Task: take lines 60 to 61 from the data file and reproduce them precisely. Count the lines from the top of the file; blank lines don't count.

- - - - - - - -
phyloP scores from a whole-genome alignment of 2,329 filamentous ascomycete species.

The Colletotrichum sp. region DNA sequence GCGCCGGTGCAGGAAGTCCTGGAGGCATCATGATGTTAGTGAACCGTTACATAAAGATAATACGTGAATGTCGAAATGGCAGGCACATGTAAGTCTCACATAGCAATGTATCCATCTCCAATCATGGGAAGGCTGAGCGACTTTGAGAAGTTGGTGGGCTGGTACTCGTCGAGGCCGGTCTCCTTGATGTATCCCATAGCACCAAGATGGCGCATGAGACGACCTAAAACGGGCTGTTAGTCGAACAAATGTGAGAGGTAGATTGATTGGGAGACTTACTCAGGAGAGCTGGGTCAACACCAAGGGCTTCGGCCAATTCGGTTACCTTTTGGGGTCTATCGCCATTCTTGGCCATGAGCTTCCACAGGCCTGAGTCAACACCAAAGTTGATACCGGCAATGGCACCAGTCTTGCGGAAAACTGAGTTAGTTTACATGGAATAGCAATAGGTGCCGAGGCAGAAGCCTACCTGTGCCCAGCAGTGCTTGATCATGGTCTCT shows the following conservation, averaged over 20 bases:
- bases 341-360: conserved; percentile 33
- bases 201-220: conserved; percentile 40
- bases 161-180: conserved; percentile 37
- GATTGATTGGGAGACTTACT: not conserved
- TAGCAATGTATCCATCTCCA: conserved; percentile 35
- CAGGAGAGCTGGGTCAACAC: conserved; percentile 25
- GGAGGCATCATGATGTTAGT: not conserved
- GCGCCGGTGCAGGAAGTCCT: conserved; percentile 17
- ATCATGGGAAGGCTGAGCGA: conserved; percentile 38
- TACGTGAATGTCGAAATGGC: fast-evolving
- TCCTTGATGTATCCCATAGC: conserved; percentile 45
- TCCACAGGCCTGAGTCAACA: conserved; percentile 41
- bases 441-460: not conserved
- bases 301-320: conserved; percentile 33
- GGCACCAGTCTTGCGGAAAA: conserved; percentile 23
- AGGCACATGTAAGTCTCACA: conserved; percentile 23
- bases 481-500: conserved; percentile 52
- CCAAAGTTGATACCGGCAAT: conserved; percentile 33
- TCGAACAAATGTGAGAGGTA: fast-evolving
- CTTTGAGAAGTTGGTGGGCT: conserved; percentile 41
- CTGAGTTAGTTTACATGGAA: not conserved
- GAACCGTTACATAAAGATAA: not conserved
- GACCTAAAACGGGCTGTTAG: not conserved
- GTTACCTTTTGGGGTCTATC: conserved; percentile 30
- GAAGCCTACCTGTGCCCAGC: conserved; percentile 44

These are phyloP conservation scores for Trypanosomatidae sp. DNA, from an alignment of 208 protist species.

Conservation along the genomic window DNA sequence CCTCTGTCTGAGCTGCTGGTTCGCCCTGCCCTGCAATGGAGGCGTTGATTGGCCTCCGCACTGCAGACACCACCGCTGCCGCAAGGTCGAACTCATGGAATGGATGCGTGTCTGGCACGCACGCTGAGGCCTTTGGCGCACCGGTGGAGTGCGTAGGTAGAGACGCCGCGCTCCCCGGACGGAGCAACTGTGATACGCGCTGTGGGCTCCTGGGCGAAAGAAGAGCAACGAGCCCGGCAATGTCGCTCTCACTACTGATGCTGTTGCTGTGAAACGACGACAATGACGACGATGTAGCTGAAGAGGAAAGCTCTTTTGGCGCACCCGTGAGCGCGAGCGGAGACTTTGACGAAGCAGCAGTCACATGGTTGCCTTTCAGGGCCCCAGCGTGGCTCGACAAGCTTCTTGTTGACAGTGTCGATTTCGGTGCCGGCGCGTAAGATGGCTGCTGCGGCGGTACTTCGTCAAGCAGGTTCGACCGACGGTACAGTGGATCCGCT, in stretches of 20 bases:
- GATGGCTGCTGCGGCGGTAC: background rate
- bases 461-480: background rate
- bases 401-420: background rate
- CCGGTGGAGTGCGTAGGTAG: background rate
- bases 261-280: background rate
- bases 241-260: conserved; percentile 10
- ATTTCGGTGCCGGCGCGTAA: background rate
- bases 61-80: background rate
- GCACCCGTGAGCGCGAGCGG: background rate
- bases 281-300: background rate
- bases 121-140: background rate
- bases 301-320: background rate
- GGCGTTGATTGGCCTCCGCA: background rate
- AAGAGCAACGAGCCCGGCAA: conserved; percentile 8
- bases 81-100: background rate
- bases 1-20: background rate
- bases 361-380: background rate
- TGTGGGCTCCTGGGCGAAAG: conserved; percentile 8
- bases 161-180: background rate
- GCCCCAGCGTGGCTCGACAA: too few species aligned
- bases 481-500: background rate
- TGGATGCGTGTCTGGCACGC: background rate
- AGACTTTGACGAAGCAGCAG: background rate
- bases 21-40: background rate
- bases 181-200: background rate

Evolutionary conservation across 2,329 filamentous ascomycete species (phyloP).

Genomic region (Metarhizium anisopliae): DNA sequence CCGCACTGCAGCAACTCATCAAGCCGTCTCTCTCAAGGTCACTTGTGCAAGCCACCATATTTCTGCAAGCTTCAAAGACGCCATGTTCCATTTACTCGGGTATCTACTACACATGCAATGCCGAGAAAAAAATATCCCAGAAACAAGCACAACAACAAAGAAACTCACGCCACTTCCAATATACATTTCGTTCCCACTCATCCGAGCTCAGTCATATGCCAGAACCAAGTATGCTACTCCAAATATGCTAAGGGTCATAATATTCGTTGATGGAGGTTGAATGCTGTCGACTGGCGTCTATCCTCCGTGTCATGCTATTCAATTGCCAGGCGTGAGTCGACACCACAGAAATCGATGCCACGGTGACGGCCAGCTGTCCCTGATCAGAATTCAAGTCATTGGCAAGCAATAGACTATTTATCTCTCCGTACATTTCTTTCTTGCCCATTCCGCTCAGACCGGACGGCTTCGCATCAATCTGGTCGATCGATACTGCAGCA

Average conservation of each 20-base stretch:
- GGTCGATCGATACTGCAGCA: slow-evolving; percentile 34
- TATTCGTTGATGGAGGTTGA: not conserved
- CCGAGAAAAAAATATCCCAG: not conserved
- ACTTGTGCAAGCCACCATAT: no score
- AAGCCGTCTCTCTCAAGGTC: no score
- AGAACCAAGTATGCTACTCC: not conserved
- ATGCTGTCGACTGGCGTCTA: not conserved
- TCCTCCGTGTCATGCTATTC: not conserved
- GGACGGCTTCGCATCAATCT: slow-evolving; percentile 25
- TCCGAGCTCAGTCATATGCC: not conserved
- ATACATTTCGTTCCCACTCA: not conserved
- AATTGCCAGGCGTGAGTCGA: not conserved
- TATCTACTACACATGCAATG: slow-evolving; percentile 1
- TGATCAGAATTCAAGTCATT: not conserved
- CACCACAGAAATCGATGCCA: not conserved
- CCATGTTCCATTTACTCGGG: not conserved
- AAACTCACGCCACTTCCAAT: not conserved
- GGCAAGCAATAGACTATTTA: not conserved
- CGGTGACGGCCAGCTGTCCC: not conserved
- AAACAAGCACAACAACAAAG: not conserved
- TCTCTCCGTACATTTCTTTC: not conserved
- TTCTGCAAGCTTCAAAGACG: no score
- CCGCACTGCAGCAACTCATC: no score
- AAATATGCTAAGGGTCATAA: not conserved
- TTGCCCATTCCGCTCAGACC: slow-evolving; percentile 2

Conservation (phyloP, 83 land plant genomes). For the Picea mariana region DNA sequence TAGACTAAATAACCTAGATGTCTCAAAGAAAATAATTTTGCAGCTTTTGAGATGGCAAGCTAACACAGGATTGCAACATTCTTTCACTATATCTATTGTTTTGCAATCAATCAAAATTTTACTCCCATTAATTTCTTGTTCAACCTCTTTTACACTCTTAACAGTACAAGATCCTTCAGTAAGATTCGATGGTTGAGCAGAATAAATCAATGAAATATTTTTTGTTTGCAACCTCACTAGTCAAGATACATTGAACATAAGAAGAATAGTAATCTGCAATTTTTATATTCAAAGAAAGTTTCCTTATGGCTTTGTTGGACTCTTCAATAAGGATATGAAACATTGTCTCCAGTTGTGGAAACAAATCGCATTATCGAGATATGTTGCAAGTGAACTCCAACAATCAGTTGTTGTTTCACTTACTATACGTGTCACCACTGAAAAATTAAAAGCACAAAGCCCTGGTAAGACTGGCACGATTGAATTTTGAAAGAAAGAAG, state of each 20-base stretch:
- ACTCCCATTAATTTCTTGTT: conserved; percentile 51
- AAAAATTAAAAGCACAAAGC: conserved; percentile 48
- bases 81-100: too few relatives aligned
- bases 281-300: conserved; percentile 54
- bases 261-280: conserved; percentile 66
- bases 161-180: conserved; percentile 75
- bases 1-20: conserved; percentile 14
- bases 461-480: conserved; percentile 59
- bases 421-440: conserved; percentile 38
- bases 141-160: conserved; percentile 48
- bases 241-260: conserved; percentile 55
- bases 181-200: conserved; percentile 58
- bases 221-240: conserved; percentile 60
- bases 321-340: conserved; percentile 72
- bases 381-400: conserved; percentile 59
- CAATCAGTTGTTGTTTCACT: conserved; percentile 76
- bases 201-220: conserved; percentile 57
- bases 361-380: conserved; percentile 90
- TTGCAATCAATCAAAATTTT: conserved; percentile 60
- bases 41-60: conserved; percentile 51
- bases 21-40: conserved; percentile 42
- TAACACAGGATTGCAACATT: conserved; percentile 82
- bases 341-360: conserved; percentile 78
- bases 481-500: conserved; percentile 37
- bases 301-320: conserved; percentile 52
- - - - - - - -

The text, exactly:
- CCGAGAAAAAAATATCCCAG: not conserved
- ACTTGTGCAAGCCACCATAT: no score